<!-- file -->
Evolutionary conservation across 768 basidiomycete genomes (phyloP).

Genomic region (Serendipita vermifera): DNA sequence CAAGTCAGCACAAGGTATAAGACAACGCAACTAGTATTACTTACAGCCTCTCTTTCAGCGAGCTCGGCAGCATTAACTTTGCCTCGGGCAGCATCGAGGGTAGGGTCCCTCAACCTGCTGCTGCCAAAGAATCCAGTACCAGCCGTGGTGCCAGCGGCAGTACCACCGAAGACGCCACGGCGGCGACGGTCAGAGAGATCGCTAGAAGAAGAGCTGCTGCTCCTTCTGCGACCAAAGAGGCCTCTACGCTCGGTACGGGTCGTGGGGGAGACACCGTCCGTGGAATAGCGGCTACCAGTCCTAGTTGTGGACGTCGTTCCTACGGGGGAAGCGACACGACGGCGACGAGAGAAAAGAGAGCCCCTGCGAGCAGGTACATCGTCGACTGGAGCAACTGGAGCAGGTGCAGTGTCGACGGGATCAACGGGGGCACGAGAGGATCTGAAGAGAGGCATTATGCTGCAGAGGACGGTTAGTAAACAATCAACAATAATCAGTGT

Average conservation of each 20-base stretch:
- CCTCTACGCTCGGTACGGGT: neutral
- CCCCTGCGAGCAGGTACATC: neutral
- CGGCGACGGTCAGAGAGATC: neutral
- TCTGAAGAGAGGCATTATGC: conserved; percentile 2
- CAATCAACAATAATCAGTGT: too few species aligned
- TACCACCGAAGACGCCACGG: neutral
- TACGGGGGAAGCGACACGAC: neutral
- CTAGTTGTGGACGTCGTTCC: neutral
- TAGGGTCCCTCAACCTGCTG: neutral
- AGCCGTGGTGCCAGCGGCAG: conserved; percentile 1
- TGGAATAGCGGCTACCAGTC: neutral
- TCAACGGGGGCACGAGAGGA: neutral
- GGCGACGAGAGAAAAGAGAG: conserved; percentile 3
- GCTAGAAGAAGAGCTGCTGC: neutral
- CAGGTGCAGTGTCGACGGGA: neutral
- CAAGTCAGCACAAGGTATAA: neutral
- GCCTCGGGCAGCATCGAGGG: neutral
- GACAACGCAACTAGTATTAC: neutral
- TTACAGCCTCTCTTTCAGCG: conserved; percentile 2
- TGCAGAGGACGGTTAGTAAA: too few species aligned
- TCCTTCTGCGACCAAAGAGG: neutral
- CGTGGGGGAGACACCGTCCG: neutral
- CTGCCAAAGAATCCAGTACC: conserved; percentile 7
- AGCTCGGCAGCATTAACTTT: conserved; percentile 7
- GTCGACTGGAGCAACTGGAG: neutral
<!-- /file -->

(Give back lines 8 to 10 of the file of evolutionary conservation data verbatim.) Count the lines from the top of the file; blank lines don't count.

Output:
- CAATCAACAATAATCAGTGT: too few species aligned
- TACCACCGAAGACGCCACGG: neutral
- TACGGGGGAAGCGACACGAC: neutral